Benjamin Franklin Papers

To Benjamin Franklin from John Jay, 10 September 1781

From John Jay

AL (draft): Columbia University Library; copies: Columbia University Library, Henry E. Huntington Library, National Archives

St Ildefonso 10 Sep. 1781

Dear Sir

My last to You was of the 20 Day of Augt last by Dupin the F. Embassadors Courier.

Major Franks, with dispatches from Congress & from Mr. R Morris, is now with me1 & will proceed to Passy as soon as I shall be enabled to write by him.

He will bring you a Copy of Mr Morris’s Letter to me2 from which you will see the present State of American Finances, and the Measures he is prosecuting to ameliorate them &c &.3 My former Letters mentioned my apprehensions that many more Bills had been drawn upon me than those for which the Sum you authorized me to drawn upon you for wd. satisfy.4

Near seventy thousand Dollars will be wanted to pay those which have since arrived, and tho I cannot think it improbable that Provision may here be made for at least a part of that Sum, yet the Delays which usually attend operations of this Kind render it highly necessary that occasional Resources be elsewhere had.

This Consideration so far as it applies to the Payments to be made in the two succeeding Months obliges me again to recur to You.

The sanguine Expectations entertained by our Country from the Appointment of Mr. Morris, his known abilities Integrity & Industry, the useful Reformations he has begun, & the judicious Measures he is pursuing abroad as well as at Home, afford Reason to Hope that under his Direction american Credit will be reestablished, and the Evils which have long threatned us on that Head, avoided.

It would be useless therefore to remark how important it is to prevent our Credit from recieving a deep additional Wound at the very Moment when so much is doing to recover it. The Protest of any of our public Bills for want of Payment wd. at this Period be more injurious than heretofore, and unless again saved by you, that cruel necessity must take place with Respect to those on me. Besides, as the singular Policy of drawing Bills without previous Funds will now be relinquished, We have Reason to flatter ourselves that we shall in future have no Embarrassments of this Kind to struggle with. I am well persuaded that Mr. Morris will not pursue such hazardous & unprecedented Measures, and therefore as in all human Probability His present Difficulties will be all that we shall have to surmount, I hope you will think with me that the utmost Exertions shd. be made for the Purpose, and that after having done so much to save the Credit of american Bills you will be still disposed to do every thing in your Power to put it out of Danger.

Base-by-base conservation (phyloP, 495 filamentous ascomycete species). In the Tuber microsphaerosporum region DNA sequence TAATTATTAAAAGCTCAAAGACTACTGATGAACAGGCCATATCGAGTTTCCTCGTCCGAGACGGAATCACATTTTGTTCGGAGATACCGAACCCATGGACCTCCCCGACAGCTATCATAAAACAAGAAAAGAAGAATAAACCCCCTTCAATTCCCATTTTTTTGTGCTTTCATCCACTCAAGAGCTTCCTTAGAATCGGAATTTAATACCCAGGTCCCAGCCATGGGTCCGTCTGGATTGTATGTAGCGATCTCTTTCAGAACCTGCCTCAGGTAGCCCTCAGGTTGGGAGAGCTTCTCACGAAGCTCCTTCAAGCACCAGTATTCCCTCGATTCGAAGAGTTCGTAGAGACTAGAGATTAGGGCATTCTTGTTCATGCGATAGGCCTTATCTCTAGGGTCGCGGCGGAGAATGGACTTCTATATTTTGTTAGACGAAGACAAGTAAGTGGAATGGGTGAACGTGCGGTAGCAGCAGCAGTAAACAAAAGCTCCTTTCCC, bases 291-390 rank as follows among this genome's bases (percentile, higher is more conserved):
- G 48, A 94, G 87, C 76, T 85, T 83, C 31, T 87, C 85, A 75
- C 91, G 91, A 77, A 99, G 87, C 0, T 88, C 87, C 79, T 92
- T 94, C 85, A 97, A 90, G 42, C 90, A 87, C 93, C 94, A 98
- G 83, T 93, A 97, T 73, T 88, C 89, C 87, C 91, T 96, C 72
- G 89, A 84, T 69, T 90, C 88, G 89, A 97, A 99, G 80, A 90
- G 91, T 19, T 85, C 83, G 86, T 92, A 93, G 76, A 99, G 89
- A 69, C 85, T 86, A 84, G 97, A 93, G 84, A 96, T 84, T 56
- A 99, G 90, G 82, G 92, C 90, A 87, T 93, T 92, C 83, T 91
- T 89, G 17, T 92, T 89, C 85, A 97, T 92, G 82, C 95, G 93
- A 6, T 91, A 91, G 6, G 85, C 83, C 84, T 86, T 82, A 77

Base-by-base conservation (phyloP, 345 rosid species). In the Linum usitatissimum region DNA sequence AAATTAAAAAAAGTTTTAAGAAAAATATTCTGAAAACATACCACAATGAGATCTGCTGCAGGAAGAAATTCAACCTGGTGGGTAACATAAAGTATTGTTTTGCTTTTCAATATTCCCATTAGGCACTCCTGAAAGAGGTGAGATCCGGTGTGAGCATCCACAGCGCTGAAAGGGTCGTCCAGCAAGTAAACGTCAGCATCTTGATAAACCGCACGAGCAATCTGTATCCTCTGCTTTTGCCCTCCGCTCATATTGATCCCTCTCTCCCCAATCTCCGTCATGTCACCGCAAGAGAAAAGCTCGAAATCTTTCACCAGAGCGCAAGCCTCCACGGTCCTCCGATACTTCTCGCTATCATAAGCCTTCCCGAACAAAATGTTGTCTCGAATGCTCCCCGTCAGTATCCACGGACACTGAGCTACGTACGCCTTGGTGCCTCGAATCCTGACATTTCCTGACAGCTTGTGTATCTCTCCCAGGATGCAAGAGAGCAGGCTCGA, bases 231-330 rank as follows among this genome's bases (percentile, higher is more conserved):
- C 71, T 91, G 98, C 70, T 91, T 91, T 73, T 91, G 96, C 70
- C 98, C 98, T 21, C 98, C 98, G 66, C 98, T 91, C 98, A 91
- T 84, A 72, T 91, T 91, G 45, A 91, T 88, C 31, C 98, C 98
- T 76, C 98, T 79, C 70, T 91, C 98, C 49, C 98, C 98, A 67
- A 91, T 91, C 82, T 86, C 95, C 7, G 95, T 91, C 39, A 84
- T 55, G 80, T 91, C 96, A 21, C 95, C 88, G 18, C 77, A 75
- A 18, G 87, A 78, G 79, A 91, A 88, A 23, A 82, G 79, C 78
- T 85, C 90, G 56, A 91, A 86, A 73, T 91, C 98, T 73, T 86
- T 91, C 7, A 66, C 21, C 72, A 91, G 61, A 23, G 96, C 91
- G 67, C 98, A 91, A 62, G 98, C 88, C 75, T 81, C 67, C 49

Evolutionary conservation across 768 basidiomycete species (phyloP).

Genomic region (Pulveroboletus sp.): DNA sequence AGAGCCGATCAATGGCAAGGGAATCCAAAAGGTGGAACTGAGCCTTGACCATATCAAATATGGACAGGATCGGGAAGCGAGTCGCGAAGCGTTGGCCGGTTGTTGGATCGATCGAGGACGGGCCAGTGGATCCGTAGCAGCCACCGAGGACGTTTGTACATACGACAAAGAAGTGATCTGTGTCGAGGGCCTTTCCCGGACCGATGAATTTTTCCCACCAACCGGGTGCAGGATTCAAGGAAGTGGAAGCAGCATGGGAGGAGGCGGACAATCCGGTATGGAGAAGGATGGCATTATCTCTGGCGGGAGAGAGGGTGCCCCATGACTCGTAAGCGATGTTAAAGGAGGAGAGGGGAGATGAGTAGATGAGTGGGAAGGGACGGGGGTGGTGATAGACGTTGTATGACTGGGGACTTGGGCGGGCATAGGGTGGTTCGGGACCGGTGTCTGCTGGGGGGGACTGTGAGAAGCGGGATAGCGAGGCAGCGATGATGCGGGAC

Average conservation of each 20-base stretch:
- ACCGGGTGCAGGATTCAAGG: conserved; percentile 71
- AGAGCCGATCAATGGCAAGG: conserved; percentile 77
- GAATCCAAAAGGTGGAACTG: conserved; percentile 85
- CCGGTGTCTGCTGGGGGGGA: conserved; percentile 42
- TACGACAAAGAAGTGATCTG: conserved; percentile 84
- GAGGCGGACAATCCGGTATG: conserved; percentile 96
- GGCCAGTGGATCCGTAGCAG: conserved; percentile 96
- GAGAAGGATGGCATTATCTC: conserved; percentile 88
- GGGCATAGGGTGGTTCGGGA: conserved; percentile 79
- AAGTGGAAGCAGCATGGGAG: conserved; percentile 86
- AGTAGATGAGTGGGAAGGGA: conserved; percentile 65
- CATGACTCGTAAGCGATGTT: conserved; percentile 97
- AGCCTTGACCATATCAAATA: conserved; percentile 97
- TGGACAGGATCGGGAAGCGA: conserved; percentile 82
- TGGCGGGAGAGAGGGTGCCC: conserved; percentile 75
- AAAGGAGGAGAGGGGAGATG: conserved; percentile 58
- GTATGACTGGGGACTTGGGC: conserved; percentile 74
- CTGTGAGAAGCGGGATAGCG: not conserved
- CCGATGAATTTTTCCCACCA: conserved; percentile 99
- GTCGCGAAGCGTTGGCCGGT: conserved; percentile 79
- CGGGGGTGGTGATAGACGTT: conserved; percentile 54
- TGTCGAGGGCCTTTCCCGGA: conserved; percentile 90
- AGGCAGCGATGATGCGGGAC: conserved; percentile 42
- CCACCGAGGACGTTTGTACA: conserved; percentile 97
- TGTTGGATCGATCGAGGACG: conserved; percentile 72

When it will be in my Power to replace the Sums drawn from you, is hard to divine. All I can say or do, is, to assure you that nothing but want of ability shall delay or prevent it.

When I consider how much might have been saved had my Bills on you been sold to those who would have taken them on the best Terms, I cannot forbear thinkg it wd. be adviseable to give me only general authority to draw for such Sums as I may want not exceeding the one you may limit.

The Sum wanted for October is 12,567 Dollars— and for November 3,600—

I particularize only the payments due in those two Months because before the first of December I hope my Expectations from other Quarters will at least be ascertained. I am Dear Sir with great & sincere Regard & Esteem your obliged & obt Servt.

His Excy Dr Franklin

P.S. The Marquis DYranda has recd a Letter from Mr. Grand informing him that no more Bills are to be drawn upon you by me without your further Order, I am a little at a Loss to determine whether this Restriction is intended to extend to the Ballance wh [which] remains of the 25000 Doll. allotted for the payment of the Bills at two months Sight and for which I was only to draw as occasion might require.5

Lest my having refused to accept some Bills drawn upon me by Congress shd. give Rise to Reports prejudial to their Credit, I transmit herewith Enclosed a State of that Case,6 you will be pleased to make such Use of it as Circumstances may render necessary. I gave a Copy of it to the Gentleman who presented the Bills, and desired that it might be recited at large in the Protest—

Notation in Jay’s hand: To Doctr Franklin 10 Sep. 1781 sent by post sent Dup. 14 Do. by Embrs. courier

1Franks arrived on Aug. 29: Morris, Jay: Peace, p. 104.

2Undoubtedly Morris’ long letter of July 4 to Jay: Morris Papers, I, 222–33.

3Jay here drafted but then deleted, “You receive by him such Papers as will enable you to form a Judgment of other interesting Matters and particularly”.

4See Jay to BF, July 9.

5XXXIII, 357; XXXIV, 314. In the interim BF had authorized a further credit: XXXIV, 528–9, 534, 536–7.

6Not found.

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